Too many liberals think that if we just get rid of the neo-Nazis and the homophobes and the right-wing blowhards like Steyn and Ezra Levant, then we’ll have a perfect society and we won’t need to use this law anymore. They’re deluding themselves. A couple of years down the line it’s going to be Muslim
lobby groups making human rights complaints against gay groups. It’s all going to get more complicated for these liberals. The fact is, we need, and multicultural societies in particular need, to have a high degree of real tolerance—the thick skin which means that you do what adults do and shrug off disagreements rather than trying to criminalize them.

FF: You have written in your book that “big government is a national security threat.” How has this played out in Canada? Is the US in danger of succumbing to a similar threat?

MS: I think that if you have a nanny state, eventually you sever your population from all the most basic survival instincts. I think you see that in Western Europe most clearly where, effectively, the population lives as the wrinkliest generation of adolescents in history. Life in continental Europe is very agreeable. You’ve got loads of leisure time, you don’t have to work terribly hard—you have a 35-hour work week. Compared to North America, they have a very light load. What do they do with all this time?
If you have a government that effectively supplants other organic institutions of society, such as family or church or other civic institutions, I think you wind up with a sort of presenttense self-absorbed society, which is certainly the case in Europe, and I think there’s a big question mark over whether that is also the case in Canada and parts of the United States, too.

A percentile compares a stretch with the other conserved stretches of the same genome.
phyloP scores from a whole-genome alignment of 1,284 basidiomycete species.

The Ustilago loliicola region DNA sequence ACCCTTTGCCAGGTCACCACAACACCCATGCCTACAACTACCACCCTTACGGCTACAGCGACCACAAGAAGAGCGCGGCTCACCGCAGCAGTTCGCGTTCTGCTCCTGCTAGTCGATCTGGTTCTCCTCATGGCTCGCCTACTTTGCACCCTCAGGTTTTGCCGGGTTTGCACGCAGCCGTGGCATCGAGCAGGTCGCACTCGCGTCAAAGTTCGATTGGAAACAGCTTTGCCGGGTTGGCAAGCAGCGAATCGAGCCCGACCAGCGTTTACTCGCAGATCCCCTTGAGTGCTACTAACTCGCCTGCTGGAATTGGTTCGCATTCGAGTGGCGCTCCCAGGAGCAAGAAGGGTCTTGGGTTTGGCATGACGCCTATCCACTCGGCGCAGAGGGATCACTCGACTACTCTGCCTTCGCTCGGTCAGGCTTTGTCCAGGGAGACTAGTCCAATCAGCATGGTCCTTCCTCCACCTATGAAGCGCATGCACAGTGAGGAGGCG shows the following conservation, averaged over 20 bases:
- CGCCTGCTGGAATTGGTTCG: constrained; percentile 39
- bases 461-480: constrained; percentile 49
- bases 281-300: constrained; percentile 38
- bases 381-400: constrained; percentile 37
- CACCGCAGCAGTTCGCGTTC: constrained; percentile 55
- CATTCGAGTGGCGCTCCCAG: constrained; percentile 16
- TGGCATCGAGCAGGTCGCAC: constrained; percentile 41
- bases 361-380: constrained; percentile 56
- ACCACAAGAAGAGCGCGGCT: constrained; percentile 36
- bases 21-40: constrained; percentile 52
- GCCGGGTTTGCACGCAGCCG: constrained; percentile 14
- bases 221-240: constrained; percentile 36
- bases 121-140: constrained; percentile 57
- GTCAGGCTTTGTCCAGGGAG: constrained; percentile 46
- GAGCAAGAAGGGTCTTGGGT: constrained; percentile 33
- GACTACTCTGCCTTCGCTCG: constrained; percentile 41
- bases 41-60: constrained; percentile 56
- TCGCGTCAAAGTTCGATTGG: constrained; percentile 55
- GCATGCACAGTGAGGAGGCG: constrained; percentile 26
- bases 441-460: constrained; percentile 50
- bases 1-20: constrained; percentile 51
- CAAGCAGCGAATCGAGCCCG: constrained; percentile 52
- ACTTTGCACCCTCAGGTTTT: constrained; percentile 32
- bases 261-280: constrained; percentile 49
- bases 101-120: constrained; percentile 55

And that’s the weakness. Radical Islam, by any definition, is a weak enemy. But they don’t think they have to be that strong because they smell weakness and decay at the heart of the Western world. And I think it’s hard to argue with that.

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Responses

  1. Kristin, I’ve posted some thoughts about Steyn’s book excerpt over on my blog – responding to some of the characterizations of Islam in the article with reference to Harry Potter.

    I guess while I feel like it’s disturbing that human rights tribunals can engulf Ezra Levant in years of quasi-legal wrangling; I also don’t think reprinting the highly provocative cartoons is particularly helpful for public discourse. Of course, the healthier response (if you found the cartoons offensive) would be to engage in some sort of public debate rather than try and silence your opponent – as attempts to silence and censor tend to glorify and glamorize.

    So I guess, my blog post is an amateurish and hurried attempt to provide an example of what might have been a better response to Steyn (possibly stir up some debate, offer some critique) than seeking the intervention of tribunals.

    Anyway, just thought I’d pass it along – I don’t know what your perspective on Steyn’s interpretation of current events is outside of our mutual support for his right to express it in Canada, but I wanted to offer the invitation for critque/support/expansion/clarification of my own response from your somewhat unique perspective as Fraser Forum editor…